Gigabyte’s ultra-budget Core2 platform is known as the GA-P31-DS3L. It is based on the Intel P31 Express chipset. Much like the ECS platform we just looked at, this board is based on a colorful PCB with a lot of bright components. While it looks somewhat flashy, this board is targeted at the budget market explicitly. However, its core feature set can still make for the basis of a solid mid-range workstation or gaming rig with the right components. With a price tag of well south of $100, so we have no premonitions of any breathtaking high-end features. For its price tag, however, this board isn’t as stripped down as one would expect.
Gigabyte GA-P31-DS3L - Bottom Right
Gigabyte GA-P31-DS3L - Top Left
As mentioned before, this board utilizes Intel’s P31 Northbridge / ICH7 Southbridge combination. Both of these chips feature gold-colored aluminum alloy heatsinks, the larger of which is used on the P31 Northbridge. Neither of these chips get extremely hot during normal operation, and having passive (silent) cooling for what little heat they do create is fine in our books.
The board supports Socket-775 Core 2 / Pentium processors, and (as claimed on the box) fully supports Intel’s upcoming 45nm “Penryn” based processors. Gigabyte has “multi-core” CPU listed right on the box, although there is no direct mention of quad-core support. We would be somewhat shocked if the board didn’t support quad-core processors though, considering Intel’s push for quad-core on the desktop. Gigabyte leaves the CPU socket fairly open, so installing large coolers should not be an issue on this board.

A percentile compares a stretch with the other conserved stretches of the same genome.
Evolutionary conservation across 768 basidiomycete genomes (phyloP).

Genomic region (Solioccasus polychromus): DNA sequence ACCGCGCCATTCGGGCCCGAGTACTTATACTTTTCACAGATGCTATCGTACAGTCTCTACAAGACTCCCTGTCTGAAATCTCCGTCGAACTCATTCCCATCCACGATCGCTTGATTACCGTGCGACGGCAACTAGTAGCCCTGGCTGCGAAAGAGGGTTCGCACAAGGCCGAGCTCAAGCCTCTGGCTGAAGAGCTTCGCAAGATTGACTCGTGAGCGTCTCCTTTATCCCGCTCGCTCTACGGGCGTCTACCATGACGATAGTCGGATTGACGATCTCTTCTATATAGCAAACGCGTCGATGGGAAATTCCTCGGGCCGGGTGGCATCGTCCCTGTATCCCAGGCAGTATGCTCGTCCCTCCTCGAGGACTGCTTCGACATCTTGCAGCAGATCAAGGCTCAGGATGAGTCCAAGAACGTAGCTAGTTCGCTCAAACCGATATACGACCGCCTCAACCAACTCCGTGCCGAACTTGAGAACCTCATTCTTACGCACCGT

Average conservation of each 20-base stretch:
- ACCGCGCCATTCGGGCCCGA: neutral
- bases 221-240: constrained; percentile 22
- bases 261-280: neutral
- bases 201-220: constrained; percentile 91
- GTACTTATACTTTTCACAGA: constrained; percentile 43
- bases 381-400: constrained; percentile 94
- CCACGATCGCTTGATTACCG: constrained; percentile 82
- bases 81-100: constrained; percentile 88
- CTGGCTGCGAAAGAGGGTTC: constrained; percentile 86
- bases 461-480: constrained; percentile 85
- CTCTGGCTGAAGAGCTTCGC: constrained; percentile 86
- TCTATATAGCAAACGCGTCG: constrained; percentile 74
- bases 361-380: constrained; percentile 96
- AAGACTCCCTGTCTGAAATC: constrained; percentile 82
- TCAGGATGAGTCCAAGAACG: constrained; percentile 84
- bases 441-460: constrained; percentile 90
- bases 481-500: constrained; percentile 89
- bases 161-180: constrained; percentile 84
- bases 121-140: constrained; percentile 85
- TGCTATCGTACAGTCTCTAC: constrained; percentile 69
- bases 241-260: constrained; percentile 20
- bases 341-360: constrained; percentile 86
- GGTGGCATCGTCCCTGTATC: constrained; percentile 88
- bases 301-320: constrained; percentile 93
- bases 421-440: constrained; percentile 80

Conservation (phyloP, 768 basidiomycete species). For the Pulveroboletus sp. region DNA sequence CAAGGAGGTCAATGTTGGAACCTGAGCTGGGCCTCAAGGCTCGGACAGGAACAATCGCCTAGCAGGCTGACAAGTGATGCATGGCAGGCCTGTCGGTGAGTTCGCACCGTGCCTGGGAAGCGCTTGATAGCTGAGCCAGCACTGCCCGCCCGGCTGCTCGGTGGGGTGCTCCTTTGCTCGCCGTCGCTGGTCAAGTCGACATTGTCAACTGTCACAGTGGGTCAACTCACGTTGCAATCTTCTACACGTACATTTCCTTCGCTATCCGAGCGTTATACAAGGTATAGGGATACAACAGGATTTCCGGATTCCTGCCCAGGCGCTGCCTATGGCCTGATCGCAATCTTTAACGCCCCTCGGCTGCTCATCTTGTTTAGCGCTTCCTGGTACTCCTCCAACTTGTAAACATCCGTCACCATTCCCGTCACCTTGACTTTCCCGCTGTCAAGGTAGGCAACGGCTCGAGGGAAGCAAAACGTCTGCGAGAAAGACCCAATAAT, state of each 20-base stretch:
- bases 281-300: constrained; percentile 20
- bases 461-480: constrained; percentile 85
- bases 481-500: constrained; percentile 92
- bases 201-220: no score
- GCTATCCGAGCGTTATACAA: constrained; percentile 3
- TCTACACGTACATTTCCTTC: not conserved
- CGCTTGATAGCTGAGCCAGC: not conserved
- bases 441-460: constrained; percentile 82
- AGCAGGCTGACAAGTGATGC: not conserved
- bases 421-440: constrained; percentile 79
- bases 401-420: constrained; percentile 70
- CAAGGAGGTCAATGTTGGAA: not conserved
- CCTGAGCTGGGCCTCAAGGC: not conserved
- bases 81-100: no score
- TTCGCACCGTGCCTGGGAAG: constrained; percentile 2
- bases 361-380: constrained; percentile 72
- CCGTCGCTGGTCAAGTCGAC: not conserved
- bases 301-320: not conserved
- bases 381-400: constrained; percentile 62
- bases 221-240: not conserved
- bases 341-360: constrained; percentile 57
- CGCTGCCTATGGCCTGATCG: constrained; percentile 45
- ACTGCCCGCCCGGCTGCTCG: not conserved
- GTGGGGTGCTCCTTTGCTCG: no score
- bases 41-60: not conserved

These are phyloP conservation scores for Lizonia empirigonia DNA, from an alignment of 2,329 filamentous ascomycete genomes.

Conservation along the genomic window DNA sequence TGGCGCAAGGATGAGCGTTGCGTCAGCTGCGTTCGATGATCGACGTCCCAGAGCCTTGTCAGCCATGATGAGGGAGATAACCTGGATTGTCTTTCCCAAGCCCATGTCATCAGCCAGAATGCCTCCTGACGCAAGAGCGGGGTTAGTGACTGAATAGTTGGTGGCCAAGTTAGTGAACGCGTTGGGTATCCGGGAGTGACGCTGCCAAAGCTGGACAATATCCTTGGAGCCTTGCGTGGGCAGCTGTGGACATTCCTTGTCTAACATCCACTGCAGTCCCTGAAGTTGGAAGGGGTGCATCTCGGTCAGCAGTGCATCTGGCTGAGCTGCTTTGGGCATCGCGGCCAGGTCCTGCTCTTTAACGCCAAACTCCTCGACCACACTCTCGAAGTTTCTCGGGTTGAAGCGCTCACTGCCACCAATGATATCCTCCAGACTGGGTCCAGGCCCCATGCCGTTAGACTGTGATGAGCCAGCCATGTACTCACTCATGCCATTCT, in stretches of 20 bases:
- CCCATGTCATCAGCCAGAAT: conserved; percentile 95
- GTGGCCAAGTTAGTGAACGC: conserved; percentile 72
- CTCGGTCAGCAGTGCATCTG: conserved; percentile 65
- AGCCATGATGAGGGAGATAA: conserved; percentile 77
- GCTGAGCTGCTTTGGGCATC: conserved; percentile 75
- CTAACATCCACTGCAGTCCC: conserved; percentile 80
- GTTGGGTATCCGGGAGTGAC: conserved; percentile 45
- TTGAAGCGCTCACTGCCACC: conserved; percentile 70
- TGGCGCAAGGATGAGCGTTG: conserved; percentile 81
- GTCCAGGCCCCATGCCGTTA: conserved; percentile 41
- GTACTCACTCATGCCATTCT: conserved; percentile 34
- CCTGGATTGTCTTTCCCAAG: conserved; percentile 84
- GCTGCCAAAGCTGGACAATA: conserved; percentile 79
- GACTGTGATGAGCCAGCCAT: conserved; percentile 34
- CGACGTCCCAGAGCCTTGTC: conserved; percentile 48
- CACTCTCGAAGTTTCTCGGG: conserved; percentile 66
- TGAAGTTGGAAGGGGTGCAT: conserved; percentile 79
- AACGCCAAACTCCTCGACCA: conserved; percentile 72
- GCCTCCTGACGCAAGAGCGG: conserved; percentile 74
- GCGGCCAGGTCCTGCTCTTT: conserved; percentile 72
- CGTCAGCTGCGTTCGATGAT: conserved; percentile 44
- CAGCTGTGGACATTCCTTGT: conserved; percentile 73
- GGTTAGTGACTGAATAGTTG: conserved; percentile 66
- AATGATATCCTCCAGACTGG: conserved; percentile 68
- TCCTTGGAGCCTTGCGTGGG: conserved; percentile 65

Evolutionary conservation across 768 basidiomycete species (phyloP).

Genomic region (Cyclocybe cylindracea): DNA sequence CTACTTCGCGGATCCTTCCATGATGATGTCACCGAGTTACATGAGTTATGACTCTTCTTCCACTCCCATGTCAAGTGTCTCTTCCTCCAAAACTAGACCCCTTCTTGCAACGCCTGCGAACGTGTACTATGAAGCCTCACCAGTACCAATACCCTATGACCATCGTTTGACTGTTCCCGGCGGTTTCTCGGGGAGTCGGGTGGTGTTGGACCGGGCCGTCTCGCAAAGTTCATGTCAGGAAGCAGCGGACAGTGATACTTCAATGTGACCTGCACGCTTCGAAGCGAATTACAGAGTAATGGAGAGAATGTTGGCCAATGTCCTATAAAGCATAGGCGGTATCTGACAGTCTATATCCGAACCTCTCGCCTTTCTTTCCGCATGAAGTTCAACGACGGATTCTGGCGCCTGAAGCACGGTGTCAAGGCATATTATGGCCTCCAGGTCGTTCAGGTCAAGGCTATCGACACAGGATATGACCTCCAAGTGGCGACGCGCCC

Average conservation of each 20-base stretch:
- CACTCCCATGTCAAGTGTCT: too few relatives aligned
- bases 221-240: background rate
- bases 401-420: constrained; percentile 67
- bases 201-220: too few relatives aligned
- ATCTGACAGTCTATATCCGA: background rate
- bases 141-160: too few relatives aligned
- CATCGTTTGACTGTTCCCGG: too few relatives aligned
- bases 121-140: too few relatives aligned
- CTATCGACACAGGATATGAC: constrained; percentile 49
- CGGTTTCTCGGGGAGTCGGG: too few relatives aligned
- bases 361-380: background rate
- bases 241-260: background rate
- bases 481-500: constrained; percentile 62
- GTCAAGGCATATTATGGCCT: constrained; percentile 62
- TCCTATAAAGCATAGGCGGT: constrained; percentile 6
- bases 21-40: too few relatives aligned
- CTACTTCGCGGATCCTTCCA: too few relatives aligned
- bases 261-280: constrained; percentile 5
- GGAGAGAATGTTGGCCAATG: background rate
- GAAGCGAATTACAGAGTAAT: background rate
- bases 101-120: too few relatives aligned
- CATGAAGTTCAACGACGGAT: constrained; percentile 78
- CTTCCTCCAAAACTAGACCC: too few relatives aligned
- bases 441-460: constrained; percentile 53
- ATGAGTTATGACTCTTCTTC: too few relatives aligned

While the P31 Express is designed to be less flexible compared to the more expensive P35 Express chipset, Gigabyte has provided more flexibility with this platform than ECS has with theirs. This P31 Express board supports DDR2-800 and DDR2-1066 memory modules in dual-channel modes, allowing for theoretical peak memory bandwidth levels of 17.0 GB/s (8.5GB/s per dual-channel link). However, the P31 Express only supports 4 GB of memory compared to the P35’s 8 GB, so this might be something to keep in mind.
The board supports a single PCI Express x16 slot along with three PCI Express x1 slots and three 32-bit PCI slots. There are no illusions of multi-GPU processing here, just a simple, singular graphics card slot. The graphics card slot is quite close to the bottom of the memory slots, so if you have a large graphics card you might want to check your dimensions before trying to shove it into this board.
Serial ATA-II/300 Ports and Expansion Slots
CPU, Northbridge, and Memory Slots
Gigabyte opted to use the aging ICH7 Southbridge on this board, which limits the amount of USB 2.0 and Serial ATA ports which they can use. The board supports four Serial ATA-II/300 ports (non-RAID) and a total of eight USB 2.0 ports, which should be plenty for most budget systems. Nevertheless, it’s an interesting choice to opt for ICH7, as we wouldn’t have expected to see this on a new board release considering its age.
Onboard Ethernet is controlled by a small Realtek 8111B chip, which like the ECS platform, connects to the Southbridge via a PCI Express x1 connection and supports TCP offloading. Gigabyte uses the same Realtek ALC888 HD Audio chip which ECS used on their board, however, Gigabyte uses it properly, providing both 8-channel analog audio along with both coaxial and optical S/PDIF digital audio connectors. Considering the board’s price tag, having multiple digital audio options is a surprising feature to see, but one which is much appreciated.
Gigabyte’s I/O panel also sports PS/2 ports, quad USB 2.0 ports, Ethernet, serial, and parallel ports. The retail box bundle is a little better, as Gigabyte provides two Serial ATA cables, floppy/IDE cables, a driver CD, I/O shield, and a few small manual items. Still fairly barebones, but a little more complete than ECS’s platform.
Gigabyte GA-P31-DS3L - I/O Panel
For its price tag, this Gigabyte platform is a better value in our eyes in comparison to the ECS board. A few ports are missing, but Gigabyte’s board feels more complete as a whole, and feels as if it received more polish in comparison to the ECS board. But how does performance of the P31 Express match up to the P35 Express? I guess we’ll just have to find out.